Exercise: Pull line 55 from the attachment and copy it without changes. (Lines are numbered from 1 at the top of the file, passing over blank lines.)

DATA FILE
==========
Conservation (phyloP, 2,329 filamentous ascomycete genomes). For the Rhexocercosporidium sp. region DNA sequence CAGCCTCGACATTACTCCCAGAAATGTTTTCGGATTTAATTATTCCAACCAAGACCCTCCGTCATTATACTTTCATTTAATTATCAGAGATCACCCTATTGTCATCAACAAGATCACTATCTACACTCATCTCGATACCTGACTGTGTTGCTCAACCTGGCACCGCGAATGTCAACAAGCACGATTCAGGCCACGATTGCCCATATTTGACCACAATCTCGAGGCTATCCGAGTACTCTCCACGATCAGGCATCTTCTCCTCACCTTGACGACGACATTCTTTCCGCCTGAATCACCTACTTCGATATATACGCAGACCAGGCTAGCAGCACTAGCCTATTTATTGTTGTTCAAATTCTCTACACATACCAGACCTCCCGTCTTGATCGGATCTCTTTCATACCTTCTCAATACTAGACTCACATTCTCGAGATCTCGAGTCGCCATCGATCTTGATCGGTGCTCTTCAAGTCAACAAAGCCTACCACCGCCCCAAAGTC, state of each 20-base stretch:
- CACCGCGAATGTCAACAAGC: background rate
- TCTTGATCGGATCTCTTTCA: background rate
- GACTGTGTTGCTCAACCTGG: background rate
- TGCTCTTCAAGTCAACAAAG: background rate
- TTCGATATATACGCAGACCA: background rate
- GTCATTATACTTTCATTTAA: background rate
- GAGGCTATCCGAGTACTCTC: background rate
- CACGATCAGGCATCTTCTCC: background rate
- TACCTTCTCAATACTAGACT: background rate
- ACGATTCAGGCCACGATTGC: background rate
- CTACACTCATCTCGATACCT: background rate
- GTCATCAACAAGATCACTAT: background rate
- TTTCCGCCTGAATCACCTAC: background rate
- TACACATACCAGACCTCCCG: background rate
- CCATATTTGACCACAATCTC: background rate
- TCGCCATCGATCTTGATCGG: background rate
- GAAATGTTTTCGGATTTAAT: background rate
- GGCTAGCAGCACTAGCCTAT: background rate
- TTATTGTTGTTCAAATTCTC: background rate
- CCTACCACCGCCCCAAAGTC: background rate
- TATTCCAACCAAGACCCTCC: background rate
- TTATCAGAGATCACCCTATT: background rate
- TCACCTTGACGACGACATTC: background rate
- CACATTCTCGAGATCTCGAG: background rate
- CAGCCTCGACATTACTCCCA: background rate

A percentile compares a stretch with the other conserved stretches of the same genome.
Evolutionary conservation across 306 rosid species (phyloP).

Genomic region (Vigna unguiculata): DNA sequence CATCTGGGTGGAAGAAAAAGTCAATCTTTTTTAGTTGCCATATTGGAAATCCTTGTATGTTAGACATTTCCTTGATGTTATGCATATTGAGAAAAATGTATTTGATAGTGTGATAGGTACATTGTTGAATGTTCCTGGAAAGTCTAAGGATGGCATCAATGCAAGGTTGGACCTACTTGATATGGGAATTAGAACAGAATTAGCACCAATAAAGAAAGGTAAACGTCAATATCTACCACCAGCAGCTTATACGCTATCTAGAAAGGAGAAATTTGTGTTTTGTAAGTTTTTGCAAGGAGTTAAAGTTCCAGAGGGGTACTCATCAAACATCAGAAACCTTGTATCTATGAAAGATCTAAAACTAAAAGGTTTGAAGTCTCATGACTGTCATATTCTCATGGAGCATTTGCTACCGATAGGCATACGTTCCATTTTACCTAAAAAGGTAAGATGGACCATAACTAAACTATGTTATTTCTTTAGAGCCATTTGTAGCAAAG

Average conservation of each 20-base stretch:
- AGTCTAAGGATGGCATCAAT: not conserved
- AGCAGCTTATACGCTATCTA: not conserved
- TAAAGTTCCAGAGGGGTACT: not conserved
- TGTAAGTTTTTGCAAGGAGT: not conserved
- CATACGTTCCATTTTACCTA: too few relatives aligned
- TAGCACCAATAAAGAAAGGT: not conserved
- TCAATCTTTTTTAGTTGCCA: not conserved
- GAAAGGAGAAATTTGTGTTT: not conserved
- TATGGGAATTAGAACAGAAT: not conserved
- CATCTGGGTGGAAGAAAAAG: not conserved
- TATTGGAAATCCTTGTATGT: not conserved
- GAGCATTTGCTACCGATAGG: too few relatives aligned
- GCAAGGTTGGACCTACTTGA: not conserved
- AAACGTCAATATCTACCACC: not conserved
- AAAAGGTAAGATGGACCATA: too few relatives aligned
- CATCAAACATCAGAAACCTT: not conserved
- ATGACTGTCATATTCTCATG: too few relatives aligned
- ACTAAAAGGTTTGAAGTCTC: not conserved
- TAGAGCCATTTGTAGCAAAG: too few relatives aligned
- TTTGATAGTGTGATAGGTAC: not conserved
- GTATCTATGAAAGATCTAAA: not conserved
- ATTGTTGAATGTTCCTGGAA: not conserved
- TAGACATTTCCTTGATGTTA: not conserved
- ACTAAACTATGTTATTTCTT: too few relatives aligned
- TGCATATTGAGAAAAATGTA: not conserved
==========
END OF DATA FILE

- TGCATATTGAGAAAAATGTA: not conserved